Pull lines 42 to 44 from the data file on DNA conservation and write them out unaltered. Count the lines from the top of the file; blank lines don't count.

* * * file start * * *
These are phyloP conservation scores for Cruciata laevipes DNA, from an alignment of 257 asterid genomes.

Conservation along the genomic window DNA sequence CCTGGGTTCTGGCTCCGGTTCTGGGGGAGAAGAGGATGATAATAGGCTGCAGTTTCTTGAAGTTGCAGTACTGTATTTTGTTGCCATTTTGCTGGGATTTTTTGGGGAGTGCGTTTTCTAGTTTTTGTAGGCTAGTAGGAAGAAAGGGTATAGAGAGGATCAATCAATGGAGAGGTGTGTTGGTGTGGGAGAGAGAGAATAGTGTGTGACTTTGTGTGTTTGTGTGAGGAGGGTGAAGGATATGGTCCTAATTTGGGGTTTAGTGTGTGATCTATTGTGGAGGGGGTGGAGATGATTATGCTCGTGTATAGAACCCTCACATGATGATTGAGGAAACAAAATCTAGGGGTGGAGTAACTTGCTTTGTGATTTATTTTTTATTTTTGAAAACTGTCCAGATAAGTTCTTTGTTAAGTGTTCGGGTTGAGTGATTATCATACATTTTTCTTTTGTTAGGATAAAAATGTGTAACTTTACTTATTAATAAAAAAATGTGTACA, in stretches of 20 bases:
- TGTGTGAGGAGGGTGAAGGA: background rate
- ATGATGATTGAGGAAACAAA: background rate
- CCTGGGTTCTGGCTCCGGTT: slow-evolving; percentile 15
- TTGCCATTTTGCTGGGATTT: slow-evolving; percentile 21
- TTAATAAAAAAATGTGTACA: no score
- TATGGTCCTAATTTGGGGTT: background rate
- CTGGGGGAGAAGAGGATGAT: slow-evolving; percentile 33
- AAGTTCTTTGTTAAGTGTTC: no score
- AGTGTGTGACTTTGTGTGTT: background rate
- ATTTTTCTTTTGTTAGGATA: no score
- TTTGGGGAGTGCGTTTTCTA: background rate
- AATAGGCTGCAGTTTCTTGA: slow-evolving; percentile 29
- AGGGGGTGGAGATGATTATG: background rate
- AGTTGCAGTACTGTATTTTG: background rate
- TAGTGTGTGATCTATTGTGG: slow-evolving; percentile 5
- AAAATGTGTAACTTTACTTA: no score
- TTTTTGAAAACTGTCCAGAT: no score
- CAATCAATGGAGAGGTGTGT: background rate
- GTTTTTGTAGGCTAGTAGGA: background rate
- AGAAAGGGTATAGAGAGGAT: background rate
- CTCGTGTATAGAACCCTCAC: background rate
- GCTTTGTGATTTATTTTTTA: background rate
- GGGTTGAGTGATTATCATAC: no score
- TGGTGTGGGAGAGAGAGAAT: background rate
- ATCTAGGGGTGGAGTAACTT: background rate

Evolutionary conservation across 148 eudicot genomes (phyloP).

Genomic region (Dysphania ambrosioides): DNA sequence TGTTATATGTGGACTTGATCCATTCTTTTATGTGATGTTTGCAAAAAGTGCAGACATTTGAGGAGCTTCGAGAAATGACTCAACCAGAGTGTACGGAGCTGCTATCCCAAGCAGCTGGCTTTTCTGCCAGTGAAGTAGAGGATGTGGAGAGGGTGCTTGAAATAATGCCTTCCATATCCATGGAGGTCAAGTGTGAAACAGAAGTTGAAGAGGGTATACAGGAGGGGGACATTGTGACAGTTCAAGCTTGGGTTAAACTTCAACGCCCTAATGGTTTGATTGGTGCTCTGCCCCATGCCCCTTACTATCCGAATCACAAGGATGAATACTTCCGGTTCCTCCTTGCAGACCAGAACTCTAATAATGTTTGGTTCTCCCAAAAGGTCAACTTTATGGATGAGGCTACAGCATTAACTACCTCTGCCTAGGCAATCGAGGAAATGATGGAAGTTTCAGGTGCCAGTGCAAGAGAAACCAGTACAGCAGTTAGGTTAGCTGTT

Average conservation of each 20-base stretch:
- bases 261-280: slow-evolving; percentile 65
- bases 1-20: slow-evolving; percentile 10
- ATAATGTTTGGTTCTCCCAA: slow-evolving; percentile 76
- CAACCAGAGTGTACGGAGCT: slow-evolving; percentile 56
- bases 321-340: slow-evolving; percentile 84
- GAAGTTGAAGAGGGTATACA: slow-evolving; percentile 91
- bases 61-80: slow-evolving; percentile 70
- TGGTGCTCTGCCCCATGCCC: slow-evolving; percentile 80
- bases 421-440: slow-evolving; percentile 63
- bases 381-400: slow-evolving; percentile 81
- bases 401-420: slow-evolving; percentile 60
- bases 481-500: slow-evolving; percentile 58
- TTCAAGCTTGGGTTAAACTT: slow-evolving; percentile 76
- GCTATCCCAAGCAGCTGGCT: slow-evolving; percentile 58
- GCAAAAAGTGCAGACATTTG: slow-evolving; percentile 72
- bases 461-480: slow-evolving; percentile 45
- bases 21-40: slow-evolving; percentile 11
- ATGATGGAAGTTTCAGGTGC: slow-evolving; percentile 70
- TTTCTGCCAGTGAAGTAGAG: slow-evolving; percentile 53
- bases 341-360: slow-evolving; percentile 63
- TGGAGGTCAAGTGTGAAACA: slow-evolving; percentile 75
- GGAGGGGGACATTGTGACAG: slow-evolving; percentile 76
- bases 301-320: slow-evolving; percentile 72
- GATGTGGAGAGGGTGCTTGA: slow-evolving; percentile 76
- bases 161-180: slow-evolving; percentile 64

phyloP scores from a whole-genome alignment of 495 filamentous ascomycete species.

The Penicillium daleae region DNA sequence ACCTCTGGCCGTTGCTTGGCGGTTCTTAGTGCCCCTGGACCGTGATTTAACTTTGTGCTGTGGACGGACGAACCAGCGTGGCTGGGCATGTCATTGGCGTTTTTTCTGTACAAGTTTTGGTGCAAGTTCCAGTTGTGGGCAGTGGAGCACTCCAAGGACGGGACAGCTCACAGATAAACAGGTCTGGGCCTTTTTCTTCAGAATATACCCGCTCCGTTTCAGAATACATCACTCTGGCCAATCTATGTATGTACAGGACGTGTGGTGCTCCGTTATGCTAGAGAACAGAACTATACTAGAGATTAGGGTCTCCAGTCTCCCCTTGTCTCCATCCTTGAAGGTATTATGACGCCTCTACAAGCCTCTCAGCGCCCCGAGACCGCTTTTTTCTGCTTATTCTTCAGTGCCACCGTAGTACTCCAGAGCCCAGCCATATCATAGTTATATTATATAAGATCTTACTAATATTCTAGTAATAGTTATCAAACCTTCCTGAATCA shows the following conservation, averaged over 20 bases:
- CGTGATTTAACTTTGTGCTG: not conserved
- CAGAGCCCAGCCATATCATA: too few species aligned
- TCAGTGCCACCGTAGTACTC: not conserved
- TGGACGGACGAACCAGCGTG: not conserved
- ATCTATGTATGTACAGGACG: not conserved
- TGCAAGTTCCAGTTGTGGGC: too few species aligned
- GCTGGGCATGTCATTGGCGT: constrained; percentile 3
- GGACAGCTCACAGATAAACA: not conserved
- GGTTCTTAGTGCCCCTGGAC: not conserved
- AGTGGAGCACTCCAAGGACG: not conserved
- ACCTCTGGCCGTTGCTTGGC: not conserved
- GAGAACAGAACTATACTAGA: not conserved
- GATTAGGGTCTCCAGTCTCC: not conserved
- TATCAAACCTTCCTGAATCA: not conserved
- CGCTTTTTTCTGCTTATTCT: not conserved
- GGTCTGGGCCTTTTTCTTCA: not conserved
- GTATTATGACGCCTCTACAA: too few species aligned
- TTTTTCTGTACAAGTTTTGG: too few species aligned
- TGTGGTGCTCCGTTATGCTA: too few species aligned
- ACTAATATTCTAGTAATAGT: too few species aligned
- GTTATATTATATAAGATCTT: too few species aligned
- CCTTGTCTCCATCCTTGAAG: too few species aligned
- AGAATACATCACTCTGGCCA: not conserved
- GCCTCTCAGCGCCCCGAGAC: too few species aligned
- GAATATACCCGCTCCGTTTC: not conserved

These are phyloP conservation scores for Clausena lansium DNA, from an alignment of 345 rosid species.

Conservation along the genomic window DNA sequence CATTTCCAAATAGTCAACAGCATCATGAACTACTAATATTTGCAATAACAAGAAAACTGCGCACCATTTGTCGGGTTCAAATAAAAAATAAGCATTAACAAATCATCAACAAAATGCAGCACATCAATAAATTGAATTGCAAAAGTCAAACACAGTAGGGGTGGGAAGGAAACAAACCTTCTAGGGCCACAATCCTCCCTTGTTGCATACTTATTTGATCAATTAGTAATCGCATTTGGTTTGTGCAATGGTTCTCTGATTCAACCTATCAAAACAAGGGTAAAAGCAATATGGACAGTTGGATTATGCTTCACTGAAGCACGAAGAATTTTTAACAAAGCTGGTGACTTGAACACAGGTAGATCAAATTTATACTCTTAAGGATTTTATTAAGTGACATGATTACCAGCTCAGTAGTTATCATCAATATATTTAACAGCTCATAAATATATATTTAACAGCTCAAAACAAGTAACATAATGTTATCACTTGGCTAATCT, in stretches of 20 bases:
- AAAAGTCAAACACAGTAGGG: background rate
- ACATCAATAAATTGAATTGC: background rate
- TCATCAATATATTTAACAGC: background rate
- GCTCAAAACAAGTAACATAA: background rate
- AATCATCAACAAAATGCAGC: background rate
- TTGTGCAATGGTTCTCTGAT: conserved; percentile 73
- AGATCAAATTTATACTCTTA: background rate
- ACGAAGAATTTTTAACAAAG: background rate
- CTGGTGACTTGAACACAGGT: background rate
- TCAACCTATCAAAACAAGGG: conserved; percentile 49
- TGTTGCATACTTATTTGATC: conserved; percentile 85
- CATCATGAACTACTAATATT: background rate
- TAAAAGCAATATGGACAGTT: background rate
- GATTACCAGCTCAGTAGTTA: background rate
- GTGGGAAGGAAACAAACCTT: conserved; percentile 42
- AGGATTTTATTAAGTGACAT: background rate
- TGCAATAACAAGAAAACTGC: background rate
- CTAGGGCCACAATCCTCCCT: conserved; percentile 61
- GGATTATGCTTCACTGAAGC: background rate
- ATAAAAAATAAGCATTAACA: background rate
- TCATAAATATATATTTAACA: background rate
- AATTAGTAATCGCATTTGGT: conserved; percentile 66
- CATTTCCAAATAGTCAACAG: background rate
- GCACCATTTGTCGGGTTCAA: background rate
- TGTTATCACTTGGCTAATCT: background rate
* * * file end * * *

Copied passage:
- bases 481-500: slow-evolving; percentile 58
- TTCAAGCTTGGGTTAAACTT: slow-evolving; percentile 76
- GCTATCCCAAGCAGCTGGCT: slow-evolving; percentile 58